Thursday, December 6, 2012

Conant House

The Conant House, once known as the Captain John Hill House, is located on the southeast corner of Jefferson and Washington Streets, within the boundaries of Strawbery Banke Museum.

Researching historic buildings in Portsmouth can be tricky! I found three versions of this house's origin. The first was from an
Historic American Buildings Survey (HABS), compiled in 1961 by the National Park Service, that refers to this residence as the Captain John Hill House.

The HABS report states that "this lot was sold in 1697 by Samuel Cutt to Captain John Hill." It goes on to say that Captain Hill was a British Army officer stationed at Fort Mary in Saco, Maine who built this house between 1697-1705. After Hill's death, the house was sold to George Walton, a Portsmouth merchant, in 1736.

Strawbery Banke offers two histories, both of which do not mention Captain Hill. Their online-page dedicated to the Conant House says, “The original house was built by William Ham, a tailor, shortly after he purchased the corner lot  in 1791.”

A new museum sign on the building (right), however, states that “this house was built for George Walton prior to 1778”, the year that Walton sold or deeded (according to the HABS report) the house to his granddaughter, Temperance Walton, who then sold it to the tailor named William Ham.

I suspect that after the 1961 report was published, Strawbery Banke may have discovered that Captain John Hill's original house was later replaced by the current Conant House. And after the Webpage was written, they confirmed that George, and later Temperance, Walton were previous owners.

Whatever the house's origin, all histories agree that the next owner was a merchant sea captain named Joseph Brown, who purchased the home from William Ham in 1795. When Captain Brown moved in, the small house faced Jefferson Street. 

His growing family required him to enlarge the home by building an extension on Washington Street that became the front of the house. Strawbery Banke's online information states that "at his death in 1800 he left five children under the age of fourteen and a wife who was expecting another."

The HABS report, however, says that Captain Joseph Brown's name was listed in Portsmouth's town directories until 1827.

Conant House is named for Aaron Conant, whose family lived here for over twenty-five years, starting around 1834. Originally from Topsfield, Massachusetts, Conant moved to Portsmouth when he was hired to drive horse-drawn stagecoaches
between Boston and Portsmouth
(the "Boston Accomodation (sic) Stage").

Eventually, stagecoaches were made obsolete by the railroads, and he found employment in a shoe factory. After Aaron's death in 1856, Mrs. Conant continued living here until 1861.

The black-and-white photographs in this article were taken from the 1961 HABS report. As you can see from my recent shots, the building is being extensively restored by Strawbery Banke Museum. The house in the left background of both photographs above is the Chase House.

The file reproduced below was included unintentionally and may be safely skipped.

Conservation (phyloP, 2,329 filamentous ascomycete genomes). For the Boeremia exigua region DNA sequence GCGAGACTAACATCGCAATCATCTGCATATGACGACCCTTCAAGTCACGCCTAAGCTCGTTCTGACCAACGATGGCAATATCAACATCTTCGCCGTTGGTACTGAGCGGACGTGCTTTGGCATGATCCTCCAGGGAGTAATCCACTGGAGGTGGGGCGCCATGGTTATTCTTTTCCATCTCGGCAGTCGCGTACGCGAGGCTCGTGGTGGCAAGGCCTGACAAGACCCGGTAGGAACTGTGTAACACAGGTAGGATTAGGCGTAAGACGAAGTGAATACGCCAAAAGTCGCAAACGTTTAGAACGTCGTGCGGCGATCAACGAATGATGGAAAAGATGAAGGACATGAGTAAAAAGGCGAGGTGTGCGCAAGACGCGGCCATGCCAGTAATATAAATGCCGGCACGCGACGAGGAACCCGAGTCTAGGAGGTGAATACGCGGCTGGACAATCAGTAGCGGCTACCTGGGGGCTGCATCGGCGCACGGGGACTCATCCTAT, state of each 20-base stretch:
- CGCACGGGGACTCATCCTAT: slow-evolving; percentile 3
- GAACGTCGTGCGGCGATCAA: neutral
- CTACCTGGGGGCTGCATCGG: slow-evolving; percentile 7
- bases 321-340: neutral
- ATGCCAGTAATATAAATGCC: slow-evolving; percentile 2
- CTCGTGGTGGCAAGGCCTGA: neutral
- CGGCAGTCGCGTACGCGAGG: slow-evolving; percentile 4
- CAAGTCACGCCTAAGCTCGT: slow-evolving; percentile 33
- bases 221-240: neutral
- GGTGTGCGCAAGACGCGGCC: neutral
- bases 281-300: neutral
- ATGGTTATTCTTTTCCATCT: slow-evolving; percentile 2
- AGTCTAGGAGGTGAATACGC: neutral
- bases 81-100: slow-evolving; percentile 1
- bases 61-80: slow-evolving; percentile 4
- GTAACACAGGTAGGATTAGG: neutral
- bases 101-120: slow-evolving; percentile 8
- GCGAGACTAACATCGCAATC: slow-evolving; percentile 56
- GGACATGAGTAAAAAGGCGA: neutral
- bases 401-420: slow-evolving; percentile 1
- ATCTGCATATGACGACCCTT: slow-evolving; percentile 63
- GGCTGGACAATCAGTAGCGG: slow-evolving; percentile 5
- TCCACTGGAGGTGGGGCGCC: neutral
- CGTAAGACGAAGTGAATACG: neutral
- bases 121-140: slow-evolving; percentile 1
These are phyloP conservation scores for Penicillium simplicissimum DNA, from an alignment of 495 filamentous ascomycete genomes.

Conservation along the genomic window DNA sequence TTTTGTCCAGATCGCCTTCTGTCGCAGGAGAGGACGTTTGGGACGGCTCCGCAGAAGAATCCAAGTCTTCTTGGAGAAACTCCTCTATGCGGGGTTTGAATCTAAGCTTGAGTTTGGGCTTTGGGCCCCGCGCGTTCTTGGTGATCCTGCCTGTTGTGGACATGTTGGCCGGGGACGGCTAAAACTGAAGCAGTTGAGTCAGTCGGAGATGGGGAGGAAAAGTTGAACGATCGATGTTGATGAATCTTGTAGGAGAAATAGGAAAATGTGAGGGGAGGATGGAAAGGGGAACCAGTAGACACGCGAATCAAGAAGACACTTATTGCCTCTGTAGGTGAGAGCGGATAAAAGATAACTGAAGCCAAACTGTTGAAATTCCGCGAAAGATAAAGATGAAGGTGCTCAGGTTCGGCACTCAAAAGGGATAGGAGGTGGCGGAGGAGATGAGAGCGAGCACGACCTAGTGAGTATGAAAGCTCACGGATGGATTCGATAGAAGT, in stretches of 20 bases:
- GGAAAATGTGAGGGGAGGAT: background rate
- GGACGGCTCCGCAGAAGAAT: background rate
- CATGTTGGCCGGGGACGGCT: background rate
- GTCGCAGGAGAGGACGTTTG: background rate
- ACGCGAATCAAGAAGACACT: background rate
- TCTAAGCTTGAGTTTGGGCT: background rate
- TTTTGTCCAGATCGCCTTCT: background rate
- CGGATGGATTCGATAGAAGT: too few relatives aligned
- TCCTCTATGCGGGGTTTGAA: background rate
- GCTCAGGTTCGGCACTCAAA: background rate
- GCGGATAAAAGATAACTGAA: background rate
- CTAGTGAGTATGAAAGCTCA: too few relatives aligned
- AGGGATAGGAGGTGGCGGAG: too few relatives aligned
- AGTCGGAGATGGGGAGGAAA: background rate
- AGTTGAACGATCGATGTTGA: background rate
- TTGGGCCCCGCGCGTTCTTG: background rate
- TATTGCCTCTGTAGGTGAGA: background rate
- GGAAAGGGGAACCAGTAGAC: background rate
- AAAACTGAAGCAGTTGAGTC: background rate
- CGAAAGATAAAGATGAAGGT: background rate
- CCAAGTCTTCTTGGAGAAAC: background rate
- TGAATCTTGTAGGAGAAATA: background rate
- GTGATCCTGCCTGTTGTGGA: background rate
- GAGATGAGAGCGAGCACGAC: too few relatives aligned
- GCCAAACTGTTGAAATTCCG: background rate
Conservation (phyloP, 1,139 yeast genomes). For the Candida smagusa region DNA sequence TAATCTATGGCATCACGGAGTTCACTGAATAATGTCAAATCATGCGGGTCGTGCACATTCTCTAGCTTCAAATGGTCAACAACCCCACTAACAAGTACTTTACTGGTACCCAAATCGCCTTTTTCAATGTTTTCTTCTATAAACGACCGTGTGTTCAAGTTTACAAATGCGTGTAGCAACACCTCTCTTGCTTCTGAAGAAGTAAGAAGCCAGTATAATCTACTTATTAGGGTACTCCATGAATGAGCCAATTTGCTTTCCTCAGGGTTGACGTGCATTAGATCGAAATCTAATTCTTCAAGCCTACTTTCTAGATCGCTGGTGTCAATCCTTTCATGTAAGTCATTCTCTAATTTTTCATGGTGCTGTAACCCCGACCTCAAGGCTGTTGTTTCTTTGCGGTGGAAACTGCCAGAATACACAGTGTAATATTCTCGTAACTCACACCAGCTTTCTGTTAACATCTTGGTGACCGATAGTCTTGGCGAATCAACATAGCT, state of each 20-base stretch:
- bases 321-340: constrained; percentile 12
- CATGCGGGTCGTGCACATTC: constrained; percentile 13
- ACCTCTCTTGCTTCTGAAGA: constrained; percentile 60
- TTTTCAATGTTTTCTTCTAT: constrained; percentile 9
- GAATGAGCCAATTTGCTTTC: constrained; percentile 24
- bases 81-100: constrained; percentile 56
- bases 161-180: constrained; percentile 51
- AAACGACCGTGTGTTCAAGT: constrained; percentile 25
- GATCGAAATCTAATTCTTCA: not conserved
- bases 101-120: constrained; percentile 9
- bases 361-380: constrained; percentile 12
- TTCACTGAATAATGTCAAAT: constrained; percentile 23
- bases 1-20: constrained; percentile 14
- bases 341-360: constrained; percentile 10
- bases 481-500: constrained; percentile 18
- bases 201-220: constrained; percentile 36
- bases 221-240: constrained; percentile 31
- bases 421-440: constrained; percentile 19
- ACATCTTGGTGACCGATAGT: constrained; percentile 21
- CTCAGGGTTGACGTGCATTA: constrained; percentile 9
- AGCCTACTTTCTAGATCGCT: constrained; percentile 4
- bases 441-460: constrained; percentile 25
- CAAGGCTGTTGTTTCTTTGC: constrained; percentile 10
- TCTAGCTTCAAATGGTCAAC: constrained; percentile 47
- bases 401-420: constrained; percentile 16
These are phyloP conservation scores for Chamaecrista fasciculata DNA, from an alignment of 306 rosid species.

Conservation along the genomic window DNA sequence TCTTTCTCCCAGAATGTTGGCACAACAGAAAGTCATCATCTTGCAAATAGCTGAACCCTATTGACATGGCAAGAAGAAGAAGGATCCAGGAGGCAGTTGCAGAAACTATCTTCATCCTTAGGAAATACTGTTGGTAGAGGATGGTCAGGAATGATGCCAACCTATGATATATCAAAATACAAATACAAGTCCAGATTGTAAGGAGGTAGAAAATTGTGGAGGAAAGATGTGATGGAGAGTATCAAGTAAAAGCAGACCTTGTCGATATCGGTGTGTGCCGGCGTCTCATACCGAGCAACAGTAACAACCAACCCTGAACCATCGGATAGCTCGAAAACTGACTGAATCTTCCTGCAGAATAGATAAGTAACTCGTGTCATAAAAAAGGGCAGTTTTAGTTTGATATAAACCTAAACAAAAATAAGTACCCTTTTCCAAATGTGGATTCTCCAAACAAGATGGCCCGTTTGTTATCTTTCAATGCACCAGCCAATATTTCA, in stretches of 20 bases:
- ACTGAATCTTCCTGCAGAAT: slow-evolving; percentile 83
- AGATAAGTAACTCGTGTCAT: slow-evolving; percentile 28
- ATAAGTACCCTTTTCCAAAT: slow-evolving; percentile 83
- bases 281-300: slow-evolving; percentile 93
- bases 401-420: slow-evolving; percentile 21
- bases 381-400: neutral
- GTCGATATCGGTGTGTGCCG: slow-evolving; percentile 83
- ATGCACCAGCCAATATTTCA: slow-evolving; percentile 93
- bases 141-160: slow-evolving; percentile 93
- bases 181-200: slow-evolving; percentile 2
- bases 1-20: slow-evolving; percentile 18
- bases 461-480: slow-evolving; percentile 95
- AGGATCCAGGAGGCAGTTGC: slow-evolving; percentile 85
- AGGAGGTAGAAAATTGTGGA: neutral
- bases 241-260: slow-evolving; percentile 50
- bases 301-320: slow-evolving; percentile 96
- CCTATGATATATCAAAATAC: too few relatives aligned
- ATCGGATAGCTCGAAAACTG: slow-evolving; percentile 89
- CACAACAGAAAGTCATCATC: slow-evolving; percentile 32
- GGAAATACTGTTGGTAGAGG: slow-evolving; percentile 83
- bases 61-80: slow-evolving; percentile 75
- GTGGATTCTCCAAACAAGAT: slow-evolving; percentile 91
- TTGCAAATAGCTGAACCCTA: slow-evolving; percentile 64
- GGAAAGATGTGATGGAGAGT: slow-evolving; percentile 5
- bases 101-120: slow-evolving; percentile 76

1. Nice photos! My great-grandfather Pridham and family lived at this house (if my research is correct) in the 1920-30's. Is this one the public can walk through as part of Strawbery Banke?

    1. Thank you for writing, Steve,

      The Conant House has been too dilapidated to open to the public and is currently under extensive restoration. According to the information I found, within the next two years it will be available as two residential apartments: a one-bedroom and a two-bedroom. For that reason, I suspect the interior will not be open to the public. You can read about the restoration and see photographs of the interior at The Heritage House Blog:

      While researching your question, I found a photograph of a John H. Pridham House at 14 Charles Street (now Puddle Dock) on the Portsmouth Athenaeum Webpage:;id=F3450364-9313-4CE1-89BB-431310517950;type=102.

      This house no longer exists. Could he have been a relative of yours?

  2. This is the house that I was born into in 1952 My grandmother lived on one side and we on the other side. I have many great memories of living here and remember well the struggle my father and grandmother went through to hang onto it. He fought in WWII and the Korean War and sent money home to his mom to buy the house. Shortly after I was born, Strawberry Bank was starting up and they were pressured for years to sell. It was sad, the displacement of many families. The museum is awesome, but people just don't know about those displaced to achieve it. The final straw that made my dad and grandmother sell was Shanley threatening to take the house by Eminent Domain. Now it is sad to see it sit there unused I'm glad it is being restored. It would be wonderful to see wonderful gardens in the back yards like my grandmothers maternal grandmother lived in the side we lived in after we moved out. I was basically raised in the Strawberry Bank area.